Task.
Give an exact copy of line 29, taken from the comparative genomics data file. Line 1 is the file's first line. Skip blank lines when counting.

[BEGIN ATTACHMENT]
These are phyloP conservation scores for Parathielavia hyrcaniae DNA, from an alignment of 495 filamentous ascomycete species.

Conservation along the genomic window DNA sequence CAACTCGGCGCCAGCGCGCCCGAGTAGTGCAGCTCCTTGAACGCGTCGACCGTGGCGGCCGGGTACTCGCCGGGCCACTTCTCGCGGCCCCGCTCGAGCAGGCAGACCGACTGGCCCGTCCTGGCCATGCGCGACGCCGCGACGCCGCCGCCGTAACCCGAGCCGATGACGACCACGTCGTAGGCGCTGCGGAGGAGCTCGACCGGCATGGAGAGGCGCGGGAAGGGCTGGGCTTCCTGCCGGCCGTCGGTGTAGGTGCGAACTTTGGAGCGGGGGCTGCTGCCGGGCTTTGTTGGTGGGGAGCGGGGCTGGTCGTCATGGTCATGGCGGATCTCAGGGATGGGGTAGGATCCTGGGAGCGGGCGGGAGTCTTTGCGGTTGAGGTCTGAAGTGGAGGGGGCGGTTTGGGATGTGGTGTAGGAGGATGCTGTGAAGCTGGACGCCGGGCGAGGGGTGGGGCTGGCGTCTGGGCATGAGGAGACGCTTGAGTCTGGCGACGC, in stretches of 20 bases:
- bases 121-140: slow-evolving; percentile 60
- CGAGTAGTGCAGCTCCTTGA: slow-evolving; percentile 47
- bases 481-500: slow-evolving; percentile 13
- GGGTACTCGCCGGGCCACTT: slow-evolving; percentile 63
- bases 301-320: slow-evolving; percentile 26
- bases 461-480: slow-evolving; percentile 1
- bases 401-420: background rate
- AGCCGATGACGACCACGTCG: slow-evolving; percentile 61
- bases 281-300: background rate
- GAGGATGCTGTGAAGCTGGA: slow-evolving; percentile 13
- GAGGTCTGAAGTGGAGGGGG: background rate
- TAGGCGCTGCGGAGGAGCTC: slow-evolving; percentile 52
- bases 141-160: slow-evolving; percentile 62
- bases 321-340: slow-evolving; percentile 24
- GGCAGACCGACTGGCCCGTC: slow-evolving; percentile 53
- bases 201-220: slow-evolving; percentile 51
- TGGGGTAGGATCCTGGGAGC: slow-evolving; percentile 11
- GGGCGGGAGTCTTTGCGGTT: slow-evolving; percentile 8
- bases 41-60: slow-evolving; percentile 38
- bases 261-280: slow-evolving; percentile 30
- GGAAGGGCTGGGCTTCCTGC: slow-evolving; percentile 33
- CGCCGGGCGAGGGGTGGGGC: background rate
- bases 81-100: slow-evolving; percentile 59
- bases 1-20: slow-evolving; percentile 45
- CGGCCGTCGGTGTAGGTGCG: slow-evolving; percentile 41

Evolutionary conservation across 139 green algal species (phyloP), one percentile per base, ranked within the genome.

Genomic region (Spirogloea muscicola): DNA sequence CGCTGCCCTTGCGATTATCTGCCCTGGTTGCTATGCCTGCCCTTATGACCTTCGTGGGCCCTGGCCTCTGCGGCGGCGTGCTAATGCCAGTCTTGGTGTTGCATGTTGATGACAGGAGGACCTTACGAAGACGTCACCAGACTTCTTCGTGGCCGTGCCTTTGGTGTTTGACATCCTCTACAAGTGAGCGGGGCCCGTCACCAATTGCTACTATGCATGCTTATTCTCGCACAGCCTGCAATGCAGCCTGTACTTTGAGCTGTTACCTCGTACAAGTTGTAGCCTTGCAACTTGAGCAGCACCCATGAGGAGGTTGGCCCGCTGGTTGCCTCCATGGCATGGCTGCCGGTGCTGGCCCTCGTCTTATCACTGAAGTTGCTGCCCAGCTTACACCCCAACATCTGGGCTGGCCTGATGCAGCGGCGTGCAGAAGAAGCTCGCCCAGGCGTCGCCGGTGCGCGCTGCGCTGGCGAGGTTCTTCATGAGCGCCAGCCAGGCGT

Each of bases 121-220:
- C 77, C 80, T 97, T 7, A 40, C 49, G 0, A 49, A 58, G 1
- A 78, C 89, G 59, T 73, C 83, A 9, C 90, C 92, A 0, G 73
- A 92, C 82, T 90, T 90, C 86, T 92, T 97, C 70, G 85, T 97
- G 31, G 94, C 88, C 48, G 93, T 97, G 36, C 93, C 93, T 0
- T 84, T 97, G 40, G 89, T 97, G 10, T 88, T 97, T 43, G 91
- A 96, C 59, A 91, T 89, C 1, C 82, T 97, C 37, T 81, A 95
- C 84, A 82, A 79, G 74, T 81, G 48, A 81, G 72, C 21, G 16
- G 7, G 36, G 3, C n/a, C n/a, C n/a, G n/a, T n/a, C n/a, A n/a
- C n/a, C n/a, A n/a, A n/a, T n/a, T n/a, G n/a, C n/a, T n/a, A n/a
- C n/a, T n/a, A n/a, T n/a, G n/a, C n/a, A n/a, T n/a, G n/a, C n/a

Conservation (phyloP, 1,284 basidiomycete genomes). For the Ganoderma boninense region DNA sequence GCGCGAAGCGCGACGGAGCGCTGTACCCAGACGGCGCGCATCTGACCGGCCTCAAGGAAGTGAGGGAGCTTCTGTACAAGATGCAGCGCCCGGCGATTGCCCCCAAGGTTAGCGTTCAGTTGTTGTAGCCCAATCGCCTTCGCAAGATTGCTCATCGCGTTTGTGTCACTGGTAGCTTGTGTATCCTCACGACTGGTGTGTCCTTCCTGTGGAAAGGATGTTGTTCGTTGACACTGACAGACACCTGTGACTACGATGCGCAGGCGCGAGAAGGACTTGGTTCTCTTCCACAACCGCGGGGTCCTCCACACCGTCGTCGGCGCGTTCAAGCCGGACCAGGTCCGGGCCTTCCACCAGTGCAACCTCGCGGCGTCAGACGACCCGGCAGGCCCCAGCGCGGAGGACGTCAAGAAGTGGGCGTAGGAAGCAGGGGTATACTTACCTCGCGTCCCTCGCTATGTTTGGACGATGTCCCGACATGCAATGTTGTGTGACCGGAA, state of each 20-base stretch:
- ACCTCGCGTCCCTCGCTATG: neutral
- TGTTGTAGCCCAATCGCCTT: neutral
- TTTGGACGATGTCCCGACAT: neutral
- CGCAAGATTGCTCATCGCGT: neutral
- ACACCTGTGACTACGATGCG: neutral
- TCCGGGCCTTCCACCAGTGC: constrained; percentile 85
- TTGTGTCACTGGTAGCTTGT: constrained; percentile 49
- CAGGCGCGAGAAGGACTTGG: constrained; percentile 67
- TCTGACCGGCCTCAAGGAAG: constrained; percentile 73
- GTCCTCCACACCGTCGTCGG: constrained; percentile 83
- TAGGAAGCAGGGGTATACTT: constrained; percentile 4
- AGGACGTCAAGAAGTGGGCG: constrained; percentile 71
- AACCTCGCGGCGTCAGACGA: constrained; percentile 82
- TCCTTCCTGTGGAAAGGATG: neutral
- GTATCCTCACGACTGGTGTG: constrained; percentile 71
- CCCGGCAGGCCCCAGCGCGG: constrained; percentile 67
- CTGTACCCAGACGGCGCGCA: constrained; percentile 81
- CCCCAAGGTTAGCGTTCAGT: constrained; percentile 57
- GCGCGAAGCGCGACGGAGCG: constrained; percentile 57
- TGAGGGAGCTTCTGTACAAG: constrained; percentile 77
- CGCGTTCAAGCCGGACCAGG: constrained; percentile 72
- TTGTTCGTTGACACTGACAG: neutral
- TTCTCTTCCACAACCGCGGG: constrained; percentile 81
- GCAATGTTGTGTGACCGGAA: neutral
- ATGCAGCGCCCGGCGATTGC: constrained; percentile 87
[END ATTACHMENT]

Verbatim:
Genomic region (Spirogloea muscicola): DNA sequence CGCTGCCCTTGCGATTATCTGCCCTGGTTGCTATGCCTGCCCTTATGACCTTCGTGGGCCCTGGCCTCTGCGGCGGCGTGCTAATGCCAGTCTTGGTGTTGCATGTTGATGACAGGAGGACCTTACGAAGACGTCACCAGACTTCTTCGTGGCCGTGCCTTTGGTGTTTGACATCCTCTACAAGTGAGCGGGGCCCGTCACCAATTGCTACTATGCATGCTTATTCTCGCACAGCCTGCAATGCAGCCTGTACTTTGAGCTGTTACCTCGTACAAGTTGTAGCCTTGCAACTTGAGCAGCACCCATGAGGAGGTTGGCCCGCTGGTTGCCTCCATGGCATGGCTGCCGGTGCTGGCCCTCGTCTTATCACTGAAGTTGCTGCCCAGCTTACACCCCAACATCTGGGCTGGCCTGATGCAGCGGCGTGCAGAAGAAGCTCGCCCAGGCGTCGCCGGTGCGCGCTGCGCTGGCGAGGTTCTTCATGAGCGCCAGCCAGGCGT